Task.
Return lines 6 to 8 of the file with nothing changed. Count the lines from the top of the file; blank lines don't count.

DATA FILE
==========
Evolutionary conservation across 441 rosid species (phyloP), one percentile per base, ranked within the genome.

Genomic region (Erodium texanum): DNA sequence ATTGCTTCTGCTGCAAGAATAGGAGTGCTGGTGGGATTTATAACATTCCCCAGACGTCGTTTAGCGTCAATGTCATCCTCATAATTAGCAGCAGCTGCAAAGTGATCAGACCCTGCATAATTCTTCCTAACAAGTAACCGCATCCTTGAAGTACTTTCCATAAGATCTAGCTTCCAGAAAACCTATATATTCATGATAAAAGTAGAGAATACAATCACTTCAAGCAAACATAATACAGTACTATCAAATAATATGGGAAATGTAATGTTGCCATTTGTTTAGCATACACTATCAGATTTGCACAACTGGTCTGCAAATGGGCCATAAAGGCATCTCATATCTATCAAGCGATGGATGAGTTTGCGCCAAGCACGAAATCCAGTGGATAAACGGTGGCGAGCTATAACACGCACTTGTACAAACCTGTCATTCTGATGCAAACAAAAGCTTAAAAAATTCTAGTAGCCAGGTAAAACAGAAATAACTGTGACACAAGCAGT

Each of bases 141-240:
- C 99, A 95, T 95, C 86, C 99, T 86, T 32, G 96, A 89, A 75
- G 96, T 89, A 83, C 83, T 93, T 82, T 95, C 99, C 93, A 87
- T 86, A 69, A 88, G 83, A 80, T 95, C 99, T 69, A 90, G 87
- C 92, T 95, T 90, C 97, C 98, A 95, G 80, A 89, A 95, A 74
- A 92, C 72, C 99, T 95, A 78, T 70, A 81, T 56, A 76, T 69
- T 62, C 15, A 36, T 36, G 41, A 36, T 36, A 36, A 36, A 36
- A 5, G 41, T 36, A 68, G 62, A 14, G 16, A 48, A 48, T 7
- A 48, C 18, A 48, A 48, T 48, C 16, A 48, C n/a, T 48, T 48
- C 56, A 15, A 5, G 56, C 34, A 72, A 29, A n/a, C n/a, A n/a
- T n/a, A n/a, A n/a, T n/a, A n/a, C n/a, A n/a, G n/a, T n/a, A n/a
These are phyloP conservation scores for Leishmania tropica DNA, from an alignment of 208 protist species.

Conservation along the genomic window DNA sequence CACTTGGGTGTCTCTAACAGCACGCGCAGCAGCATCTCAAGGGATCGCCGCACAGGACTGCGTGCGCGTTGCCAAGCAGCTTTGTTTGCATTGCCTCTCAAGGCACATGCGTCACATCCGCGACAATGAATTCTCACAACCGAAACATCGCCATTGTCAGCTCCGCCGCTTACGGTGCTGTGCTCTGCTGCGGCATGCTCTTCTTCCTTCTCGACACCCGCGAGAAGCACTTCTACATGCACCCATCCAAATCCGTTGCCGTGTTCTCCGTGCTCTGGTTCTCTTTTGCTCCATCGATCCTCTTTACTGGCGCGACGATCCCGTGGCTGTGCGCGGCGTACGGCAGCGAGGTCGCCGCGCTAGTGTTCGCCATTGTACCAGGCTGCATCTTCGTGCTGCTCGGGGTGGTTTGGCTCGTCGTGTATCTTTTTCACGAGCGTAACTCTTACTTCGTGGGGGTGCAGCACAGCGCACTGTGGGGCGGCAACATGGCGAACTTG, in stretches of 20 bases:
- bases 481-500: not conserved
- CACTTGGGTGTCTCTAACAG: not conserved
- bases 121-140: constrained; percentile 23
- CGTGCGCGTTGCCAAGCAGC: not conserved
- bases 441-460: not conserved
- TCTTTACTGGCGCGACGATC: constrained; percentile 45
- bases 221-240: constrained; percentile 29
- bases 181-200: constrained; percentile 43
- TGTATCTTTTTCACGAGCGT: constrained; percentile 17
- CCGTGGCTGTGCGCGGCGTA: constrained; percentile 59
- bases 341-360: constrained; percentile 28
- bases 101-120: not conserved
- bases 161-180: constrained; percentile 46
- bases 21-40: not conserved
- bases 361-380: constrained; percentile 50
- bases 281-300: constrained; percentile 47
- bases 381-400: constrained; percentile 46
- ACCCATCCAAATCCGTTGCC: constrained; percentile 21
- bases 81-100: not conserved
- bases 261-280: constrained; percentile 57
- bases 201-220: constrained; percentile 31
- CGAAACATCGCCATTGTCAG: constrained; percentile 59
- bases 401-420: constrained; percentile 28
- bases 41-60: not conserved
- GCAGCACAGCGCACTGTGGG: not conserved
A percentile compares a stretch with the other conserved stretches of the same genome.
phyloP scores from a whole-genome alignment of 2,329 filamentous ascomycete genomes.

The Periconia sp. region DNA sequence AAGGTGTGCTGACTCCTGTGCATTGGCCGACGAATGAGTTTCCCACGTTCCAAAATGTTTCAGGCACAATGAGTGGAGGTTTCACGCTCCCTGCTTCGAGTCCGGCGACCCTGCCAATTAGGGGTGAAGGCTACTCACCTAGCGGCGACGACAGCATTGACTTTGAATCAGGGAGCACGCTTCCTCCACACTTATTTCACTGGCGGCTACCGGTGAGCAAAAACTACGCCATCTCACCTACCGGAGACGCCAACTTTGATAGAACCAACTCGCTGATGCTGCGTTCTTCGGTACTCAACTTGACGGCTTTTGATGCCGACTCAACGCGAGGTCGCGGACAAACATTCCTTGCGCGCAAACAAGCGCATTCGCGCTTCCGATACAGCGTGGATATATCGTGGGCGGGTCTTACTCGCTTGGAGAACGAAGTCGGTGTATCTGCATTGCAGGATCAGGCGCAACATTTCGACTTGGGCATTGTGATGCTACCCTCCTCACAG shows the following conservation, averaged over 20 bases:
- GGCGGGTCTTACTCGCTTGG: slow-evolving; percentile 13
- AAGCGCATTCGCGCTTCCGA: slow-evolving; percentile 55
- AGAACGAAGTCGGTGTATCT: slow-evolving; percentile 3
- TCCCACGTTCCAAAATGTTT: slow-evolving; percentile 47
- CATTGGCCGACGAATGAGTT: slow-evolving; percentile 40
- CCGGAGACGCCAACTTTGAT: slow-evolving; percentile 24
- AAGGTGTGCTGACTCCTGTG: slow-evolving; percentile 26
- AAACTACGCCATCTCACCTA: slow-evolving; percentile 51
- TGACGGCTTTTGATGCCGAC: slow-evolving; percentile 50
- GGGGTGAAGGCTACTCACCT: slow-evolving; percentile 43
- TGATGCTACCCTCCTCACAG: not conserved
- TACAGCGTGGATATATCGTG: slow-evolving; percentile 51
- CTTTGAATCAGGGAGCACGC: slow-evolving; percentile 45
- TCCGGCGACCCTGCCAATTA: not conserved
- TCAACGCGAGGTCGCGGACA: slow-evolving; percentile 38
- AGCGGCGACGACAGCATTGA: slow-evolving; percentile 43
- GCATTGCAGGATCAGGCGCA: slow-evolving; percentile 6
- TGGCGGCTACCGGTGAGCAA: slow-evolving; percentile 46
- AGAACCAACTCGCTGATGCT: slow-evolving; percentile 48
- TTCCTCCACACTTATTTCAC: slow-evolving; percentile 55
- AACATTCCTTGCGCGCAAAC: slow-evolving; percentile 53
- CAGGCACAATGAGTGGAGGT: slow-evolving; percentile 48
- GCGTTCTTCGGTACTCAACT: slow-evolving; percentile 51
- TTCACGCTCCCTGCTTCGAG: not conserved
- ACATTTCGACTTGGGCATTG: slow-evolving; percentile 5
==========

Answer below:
- T 86, A 69, A 88, G 83, A 80, T 95, C 99, T 69, A 90, G 87
- C 92, T 95, T 90, C 97, C 98, A 95, G 80, A 89, A 95, A 74
- A 92, C 72, C 99, T 95, A 78, T 70, A 81, T 56, A 76, T 69